They’re neither animal nor vegetable, they can be hard to find yet they sprout everywhere, they can be poisonous or curative. Their spores can even survive in outer space. But the meat of the matter is that mushrooms are unique, delicious and good for you.
In the recent film Fantastic Fungi, Paul Stamets, Michael Pollan and other experts say that mushrooms can save the world, or at least parts of it. According to the mycologists quoted in the film, mushrooms hold answers to disease, pollution, anxiety, depression and global warming. There they are, right underfoot.
Mycologists point out to the intricate network mycelia (that’s mushrooms and other fungus) form between the roots of trees, allowing them to communicate. They attribute all kinds of healing properties to various mushrooms—cancer, infection, viruses can all be helped with the right kind of mushroom.
And before you raise your eyebrows through the roof, remember that penicillin comes from a kind of fungus. The first statins—cholesterol-lowering medications— were derived from mushrooms, and antibiotics like cyclosporin have been found via mushrooms.
We’re only going as far as eyebrow-raising—we’ll leave consciousness-raising properties for other articles. The fact is that mushrooms are an incredibly interesting life form, probably under used by humans, with under-recognized health value.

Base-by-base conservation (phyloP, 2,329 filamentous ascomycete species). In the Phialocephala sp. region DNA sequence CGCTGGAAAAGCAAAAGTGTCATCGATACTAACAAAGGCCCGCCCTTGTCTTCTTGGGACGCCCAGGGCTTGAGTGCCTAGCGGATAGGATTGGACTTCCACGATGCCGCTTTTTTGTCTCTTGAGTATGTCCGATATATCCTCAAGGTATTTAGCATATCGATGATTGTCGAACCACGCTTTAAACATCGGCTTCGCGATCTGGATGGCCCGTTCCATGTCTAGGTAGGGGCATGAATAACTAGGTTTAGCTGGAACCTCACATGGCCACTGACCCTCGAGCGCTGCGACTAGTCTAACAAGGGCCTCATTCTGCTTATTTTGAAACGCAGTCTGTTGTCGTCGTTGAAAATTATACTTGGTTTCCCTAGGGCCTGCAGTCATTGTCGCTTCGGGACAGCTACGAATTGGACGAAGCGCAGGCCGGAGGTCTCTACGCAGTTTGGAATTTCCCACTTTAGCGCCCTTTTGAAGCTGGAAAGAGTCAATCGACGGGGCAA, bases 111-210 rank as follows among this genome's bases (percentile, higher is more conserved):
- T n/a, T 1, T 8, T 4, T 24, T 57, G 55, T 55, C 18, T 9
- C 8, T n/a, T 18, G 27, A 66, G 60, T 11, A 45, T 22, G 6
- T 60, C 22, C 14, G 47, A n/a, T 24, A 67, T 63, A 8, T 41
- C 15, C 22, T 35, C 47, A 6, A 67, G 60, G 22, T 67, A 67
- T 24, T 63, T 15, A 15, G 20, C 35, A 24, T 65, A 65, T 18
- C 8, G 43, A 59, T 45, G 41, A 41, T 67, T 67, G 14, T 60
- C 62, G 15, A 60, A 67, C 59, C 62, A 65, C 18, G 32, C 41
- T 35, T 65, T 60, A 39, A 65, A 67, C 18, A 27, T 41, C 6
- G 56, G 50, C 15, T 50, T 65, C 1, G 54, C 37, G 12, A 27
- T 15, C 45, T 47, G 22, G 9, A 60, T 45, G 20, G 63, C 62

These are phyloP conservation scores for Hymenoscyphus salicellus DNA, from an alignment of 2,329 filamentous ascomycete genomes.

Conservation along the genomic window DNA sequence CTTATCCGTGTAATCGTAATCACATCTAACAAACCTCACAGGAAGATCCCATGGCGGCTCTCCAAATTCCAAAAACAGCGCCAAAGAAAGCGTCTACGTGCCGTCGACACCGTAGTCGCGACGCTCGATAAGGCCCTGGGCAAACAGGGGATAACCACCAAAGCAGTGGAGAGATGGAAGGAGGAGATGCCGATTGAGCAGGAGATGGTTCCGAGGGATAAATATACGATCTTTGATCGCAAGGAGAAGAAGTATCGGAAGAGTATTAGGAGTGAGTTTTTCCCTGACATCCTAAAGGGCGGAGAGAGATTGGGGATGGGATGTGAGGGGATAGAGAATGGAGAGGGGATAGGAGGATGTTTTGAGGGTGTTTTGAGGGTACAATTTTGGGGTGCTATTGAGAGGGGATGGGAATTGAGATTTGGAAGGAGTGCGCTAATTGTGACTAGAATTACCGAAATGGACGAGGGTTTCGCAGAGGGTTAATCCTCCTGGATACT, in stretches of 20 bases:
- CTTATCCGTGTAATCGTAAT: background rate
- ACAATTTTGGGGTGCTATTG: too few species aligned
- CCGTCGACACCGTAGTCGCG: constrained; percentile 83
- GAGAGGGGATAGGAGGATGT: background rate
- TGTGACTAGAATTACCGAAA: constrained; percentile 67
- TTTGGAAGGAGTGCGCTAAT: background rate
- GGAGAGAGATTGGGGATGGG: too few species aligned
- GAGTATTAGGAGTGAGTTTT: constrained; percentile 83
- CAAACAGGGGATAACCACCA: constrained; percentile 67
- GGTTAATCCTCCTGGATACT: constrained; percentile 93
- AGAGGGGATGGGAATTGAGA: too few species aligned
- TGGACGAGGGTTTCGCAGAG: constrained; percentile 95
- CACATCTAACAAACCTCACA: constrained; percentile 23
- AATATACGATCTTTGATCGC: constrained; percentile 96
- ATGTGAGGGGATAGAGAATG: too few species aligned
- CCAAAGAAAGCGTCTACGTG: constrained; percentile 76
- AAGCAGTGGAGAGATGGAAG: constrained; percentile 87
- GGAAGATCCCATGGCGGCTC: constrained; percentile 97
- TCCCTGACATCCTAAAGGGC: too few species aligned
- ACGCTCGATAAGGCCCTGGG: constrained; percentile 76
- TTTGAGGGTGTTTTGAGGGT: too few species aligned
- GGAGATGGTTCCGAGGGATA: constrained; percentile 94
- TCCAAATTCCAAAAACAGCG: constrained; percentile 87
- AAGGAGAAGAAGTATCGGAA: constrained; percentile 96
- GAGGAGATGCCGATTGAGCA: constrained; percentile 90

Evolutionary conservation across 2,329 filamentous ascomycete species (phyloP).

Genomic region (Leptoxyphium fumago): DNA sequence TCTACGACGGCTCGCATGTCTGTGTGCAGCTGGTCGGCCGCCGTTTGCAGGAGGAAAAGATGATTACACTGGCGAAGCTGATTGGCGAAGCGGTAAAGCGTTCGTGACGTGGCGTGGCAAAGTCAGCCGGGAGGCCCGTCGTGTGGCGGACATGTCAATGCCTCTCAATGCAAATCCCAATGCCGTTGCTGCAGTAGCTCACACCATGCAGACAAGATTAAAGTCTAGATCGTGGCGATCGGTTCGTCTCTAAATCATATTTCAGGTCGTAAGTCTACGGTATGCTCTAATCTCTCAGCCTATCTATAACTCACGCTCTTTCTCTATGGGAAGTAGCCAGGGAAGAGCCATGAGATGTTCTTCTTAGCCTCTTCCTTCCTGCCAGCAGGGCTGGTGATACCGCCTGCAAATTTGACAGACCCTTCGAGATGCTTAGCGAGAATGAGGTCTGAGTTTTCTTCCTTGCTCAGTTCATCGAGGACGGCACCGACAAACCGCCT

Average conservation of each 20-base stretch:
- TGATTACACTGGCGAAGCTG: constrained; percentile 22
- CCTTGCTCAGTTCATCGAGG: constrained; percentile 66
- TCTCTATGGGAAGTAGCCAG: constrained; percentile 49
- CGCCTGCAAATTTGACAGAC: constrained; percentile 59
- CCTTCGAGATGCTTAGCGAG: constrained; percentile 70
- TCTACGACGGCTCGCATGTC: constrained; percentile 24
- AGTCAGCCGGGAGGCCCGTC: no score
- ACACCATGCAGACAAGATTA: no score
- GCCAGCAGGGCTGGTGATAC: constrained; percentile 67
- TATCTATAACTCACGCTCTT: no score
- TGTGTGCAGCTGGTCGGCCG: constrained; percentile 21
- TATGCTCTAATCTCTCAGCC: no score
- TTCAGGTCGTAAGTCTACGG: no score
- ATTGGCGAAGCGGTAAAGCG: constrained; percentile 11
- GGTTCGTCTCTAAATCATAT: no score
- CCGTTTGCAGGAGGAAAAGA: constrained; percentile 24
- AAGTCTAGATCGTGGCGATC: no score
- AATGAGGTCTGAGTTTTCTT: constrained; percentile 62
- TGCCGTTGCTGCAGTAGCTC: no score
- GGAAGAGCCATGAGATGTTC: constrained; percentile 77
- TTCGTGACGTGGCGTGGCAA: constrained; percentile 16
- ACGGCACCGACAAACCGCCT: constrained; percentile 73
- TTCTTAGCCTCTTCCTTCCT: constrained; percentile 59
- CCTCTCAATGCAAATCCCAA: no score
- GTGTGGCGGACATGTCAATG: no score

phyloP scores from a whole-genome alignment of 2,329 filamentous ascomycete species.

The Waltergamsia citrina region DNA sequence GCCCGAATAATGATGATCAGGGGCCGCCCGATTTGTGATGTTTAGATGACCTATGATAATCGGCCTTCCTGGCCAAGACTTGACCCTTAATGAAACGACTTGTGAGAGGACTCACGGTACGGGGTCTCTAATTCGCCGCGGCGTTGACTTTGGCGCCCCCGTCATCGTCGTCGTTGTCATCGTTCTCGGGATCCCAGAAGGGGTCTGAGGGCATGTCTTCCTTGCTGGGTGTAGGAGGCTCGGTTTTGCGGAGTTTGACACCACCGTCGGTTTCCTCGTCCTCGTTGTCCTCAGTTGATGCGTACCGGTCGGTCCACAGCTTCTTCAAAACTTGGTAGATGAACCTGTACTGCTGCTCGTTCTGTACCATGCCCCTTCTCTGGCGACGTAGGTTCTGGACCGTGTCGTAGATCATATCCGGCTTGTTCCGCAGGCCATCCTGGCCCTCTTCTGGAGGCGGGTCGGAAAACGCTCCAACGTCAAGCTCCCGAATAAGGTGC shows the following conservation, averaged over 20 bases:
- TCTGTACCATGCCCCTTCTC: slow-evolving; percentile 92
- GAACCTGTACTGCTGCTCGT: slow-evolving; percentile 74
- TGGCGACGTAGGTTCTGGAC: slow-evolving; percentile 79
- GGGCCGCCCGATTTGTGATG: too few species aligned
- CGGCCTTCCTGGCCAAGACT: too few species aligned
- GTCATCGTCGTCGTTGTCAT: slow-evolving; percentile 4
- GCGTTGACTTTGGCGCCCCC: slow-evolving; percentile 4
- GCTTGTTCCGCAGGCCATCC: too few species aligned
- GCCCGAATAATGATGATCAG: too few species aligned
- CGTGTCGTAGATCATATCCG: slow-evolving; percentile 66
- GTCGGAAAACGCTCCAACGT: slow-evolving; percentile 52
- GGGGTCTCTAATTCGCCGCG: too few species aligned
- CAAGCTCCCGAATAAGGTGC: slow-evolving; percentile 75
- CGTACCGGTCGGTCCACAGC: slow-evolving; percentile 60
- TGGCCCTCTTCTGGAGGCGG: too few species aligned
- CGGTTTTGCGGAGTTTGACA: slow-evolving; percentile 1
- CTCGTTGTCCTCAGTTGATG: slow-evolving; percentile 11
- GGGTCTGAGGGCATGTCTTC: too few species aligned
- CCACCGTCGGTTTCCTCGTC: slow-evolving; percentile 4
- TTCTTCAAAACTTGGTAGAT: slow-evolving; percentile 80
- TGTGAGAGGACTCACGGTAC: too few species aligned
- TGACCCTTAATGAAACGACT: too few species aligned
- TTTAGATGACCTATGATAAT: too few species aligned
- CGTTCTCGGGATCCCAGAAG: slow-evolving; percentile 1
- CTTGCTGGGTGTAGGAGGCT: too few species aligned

And, our main point: mushrooms are incredibly tasty.
PORCINI: Popular in Italian cooking, porcini are used fresh or dried and add a deep, nutty flavor to a dish.
OYSTER: Yes, they look like oysters growing horizontally from a tree. Some say they have a vaguely oyster-like taste. They’re generally eaten cooked and are popular in Korean, Japanese and Chinese cooking.
ENOKI: Lovely, long and white, cultivated enoki are used in Japanese cuisine, notably in soups. Generally eaten raw or barely cooked.
SHIITAKE: Native to East Asia and used beyond the kitchen, Shiitake are widely believed to have medicinal uses as well.
MORELS: With their distinctive tall honeycombed caps, morels are easy to identify, even though they come in a range of colors, from pale beige to gray. Morels are still harvested wild.
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